[Yn Lioar Manninagh Vol 1 p140/1]



(Read January 7, 1890.)

Out of the many sculptured stones found in Maughold, this is the only one on which Runes can be distinctly read. It is a small slab of the schist of the district, two feet long and one foot broad, with the top right-hand corner broken. The lower edge is smooth, but the top and ends are jagged and rough.

The inscription is on the face of the stone, and there is no trace of any ornamentation. When my attention was first called to it, it was lying on the banks of a stream, close to the way side, at the upper end of Coma valley, where it had been used as a resting place for tubs, &c.

Upon inquiry, I found that it had been carried down from an old burial ground some distance away, on the north side of the valley, called Cabbal Keeil Woirey (Keeil Chapel of Mary), probably the Blessed Virgin Mary, or possibly some other saint named Muireach or Mourie. The floor of the Chapel, which measured 15 feet by 9 feet, was at one time paved with quartz pebbles like that of St. Leoc, Rushen, which, however, was rather smaller. A stone now standing at the east end of the Chapel has "an incised linear Latin cross" on one face. (See "Catalogue of Manks Crosses," by P. M. C. Kermode, p. 21.) No other cross or ancient stone has been found at this place.

The word Keeil is generally translated " Oratory," or " Church," and Dr. Joyce, in his "Irish Place Names," says:— " Out of some 3,400 names beginning with Keeil or Cell, in Ireland, 2,700 are from the word Cill, ‘a church,’ and that is derived from the Latin Celia." Mr. Brash, author of "Ogham Monuments in the British Isles," considers the word Keeil to be Celtic, and not derived, as other ecclesiastical terms, from the Latin, though cognate in meaning with the Latin Cello, celatus, hidden. That the word Cilia means a grave, or hiding or concealing the dead ; and refers to O’Brien’s Irish Dictionary, which says Ceal, or Keil does not properly signify a cell or oratory, though now commonly used to signify a church. He also says the old Pagan burial grounds were called Keels, and are now used only for the burial ‘of unbaptised children and suicides ; that the Oratories were frequently erected near some of these to draw away the people from superstitious reverence to their Pagan ancestors, and that Ogham stones found in these places were, after the introduction of Christianity, marked with a Cross’ and other Christian symbols.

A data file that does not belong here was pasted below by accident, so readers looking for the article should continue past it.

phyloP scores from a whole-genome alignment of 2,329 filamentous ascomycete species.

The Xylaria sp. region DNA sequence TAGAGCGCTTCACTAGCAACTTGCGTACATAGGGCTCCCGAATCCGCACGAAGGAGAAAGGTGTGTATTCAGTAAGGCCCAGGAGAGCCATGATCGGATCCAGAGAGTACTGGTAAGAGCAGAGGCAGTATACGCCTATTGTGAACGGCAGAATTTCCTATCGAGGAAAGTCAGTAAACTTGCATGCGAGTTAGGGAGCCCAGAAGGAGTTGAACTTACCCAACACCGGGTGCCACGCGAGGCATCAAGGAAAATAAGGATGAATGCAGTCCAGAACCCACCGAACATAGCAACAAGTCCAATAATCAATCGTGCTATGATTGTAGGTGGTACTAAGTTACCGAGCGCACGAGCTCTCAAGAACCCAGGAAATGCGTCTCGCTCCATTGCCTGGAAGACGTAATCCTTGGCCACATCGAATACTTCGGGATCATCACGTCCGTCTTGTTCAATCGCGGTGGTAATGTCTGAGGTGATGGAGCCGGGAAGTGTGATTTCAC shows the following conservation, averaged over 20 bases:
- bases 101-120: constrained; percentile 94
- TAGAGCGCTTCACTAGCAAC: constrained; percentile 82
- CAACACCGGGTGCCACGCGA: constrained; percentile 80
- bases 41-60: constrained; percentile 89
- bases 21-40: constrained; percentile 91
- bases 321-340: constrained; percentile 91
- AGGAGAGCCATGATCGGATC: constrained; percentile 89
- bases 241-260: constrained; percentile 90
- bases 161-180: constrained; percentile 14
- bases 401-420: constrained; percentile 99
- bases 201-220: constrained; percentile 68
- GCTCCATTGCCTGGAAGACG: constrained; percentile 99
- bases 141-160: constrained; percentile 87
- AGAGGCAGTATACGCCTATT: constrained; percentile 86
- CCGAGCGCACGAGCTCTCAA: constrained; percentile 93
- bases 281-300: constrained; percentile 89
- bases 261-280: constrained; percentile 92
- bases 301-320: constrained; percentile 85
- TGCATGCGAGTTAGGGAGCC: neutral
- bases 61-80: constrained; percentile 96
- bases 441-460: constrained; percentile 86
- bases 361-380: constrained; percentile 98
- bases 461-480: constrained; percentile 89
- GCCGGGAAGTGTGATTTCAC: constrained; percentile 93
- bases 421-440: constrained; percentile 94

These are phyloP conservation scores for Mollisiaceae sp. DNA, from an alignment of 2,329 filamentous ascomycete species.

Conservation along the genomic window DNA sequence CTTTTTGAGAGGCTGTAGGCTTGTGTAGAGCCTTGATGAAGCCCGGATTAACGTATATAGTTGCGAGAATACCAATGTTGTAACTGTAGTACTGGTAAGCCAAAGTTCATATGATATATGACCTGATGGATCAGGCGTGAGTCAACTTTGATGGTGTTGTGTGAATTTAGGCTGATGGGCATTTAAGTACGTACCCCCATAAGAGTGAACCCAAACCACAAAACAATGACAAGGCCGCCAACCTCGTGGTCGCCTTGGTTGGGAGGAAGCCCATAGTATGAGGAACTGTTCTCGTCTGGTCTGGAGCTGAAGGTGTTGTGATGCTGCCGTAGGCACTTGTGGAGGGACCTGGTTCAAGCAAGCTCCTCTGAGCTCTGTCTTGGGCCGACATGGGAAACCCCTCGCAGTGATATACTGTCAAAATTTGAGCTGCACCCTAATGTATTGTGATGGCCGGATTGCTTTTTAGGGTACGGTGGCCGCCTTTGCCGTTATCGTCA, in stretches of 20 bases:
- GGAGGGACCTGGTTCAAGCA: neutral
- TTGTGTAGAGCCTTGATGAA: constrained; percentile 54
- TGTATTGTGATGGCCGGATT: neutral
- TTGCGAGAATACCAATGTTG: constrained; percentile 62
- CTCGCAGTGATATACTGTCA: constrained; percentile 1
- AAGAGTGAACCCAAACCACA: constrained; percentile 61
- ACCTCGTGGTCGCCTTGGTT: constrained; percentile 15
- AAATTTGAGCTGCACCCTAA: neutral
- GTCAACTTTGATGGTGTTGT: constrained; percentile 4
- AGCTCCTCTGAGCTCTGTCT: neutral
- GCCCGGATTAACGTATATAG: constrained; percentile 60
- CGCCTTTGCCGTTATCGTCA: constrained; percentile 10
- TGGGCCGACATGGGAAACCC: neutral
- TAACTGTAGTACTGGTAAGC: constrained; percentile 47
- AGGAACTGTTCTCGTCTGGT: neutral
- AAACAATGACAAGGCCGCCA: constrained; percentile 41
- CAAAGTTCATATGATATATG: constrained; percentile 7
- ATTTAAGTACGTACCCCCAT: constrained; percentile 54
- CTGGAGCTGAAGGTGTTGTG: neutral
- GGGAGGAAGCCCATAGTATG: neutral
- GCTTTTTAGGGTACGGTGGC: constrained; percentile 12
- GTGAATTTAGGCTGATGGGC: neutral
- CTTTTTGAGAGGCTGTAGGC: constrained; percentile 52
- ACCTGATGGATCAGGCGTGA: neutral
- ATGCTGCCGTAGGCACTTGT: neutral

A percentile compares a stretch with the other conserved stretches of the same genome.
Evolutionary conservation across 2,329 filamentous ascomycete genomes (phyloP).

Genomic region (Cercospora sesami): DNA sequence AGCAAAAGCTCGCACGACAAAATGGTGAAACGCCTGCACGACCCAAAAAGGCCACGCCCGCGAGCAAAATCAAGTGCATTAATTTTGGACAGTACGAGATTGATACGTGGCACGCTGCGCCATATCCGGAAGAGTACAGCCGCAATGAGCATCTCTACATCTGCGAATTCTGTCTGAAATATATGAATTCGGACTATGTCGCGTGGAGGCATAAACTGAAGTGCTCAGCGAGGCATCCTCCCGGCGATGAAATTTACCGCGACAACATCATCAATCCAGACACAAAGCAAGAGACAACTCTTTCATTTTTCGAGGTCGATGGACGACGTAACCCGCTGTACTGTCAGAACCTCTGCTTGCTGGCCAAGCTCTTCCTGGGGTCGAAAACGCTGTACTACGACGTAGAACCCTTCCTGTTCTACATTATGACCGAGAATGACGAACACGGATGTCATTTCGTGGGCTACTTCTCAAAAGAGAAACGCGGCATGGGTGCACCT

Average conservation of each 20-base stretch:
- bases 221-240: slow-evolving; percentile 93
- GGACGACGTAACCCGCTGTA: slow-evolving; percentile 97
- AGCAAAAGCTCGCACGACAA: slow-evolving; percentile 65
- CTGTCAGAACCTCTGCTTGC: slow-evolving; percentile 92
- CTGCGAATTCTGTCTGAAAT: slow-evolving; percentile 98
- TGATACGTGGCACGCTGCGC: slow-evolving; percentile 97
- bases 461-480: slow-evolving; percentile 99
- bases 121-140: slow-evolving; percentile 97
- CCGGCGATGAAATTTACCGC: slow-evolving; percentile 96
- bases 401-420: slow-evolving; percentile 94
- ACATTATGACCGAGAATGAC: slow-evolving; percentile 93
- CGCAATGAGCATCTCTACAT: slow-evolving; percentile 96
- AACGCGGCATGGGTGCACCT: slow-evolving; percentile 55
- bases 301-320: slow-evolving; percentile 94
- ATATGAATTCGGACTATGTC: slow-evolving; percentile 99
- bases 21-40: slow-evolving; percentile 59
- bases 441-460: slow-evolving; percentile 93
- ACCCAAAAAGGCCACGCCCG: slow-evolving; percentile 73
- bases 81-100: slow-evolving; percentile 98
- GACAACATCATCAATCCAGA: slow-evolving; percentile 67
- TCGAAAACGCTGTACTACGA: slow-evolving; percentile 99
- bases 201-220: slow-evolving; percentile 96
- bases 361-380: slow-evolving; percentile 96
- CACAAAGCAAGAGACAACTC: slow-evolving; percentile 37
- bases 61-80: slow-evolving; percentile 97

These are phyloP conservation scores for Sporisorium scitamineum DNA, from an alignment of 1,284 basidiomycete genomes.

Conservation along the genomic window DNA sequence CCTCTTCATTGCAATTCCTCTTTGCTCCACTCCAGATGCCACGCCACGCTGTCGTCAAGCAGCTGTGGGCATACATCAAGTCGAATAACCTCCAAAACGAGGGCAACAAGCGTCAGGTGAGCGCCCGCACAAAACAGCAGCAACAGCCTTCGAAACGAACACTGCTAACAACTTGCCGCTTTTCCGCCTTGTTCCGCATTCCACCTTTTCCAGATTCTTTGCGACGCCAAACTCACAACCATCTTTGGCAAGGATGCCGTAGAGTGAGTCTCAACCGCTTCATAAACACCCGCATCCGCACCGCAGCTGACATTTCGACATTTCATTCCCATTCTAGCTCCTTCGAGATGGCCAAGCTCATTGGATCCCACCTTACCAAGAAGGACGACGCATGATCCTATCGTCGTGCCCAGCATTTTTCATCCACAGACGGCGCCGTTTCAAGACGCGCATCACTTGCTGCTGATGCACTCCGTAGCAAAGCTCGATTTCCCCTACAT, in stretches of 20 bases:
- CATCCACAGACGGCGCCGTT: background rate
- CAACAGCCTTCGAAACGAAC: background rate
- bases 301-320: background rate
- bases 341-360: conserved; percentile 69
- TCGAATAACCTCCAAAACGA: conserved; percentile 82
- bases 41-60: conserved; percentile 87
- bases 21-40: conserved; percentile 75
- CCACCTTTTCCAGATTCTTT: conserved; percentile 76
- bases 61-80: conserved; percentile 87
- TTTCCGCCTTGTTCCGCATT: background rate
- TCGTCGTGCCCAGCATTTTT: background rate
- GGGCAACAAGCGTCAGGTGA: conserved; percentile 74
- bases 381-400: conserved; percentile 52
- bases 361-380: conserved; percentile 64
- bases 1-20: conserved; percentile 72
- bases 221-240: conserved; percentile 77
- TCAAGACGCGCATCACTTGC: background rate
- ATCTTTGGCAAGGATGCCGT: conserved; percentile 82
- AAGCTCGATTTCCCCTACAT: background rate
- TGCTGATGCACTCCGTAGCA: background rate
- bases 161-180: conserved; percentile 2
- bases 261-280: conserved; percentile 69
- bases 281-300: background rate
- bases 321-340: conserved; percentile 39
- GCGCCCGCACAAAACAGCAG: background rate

The other inscribed stones found in the Island are Sepulchral Crosses, so belong to the Christian period. The names are usually Norse, occasionally Celtic ; those with Celtic names being considered the oldest.

Is this a Christian memorial stone ?

The inscription reads as if it were, as follows—omitting the few illegible letters at the beginning :—" Risth Maloki oc Bathric Athananman U (or Ir) nal sauthar I uan aristi U (or Ir) kurnathal." The form of the inscription differs from all others in the Island. There is no distinct Christian symbol represented, and the names are like those found in Oghams, and so Celtic.

In an article on Manks Runes, in the Manks Note Book, Canon Taylor says, on historical grounds, the Manks Runes may be assigned to the two centuries 1050 and 1250, and, from a Palaeographic point of view, the greater number can be assigned to the 12th century, though some may have been written at the end of the 11 th or beginning of the 12th. Two Runic Alphabets were used, one of which must be somewhat earlier than the other ;‘ they differ chiefly in the form of Runes for the consonants N, S, and T. The form in this inscription belongs to that which Professor Munch and’ Cumming consider the earlier, but Canon Taylor the later, of the two ; but in a review of Canon Taylor’s paper in the Academy, August 21st, 1887, Mr Henry Bradley says :—" The two forms were in use concurrently in the Scandinavian world," and whilst agreeing with him as to which is the older form of Runes, says, "The oldest stones may have the later form of Runes," depending on which form was used by those who first brought them to the Island. Canon Taylor also considers that the new forms were coming into use before 1092, whilst the old were not altogether superseded in remote districts in Cumberland in 1170, and that the older form would probably maintain themselves longer there than in the Isle of Man, which was in close connection — politically and ecclesiastically — with Norway. ( Manx Note Book, vol. II., p. 108.) So the date of this stone may possibly be the beginning of the 12th century.


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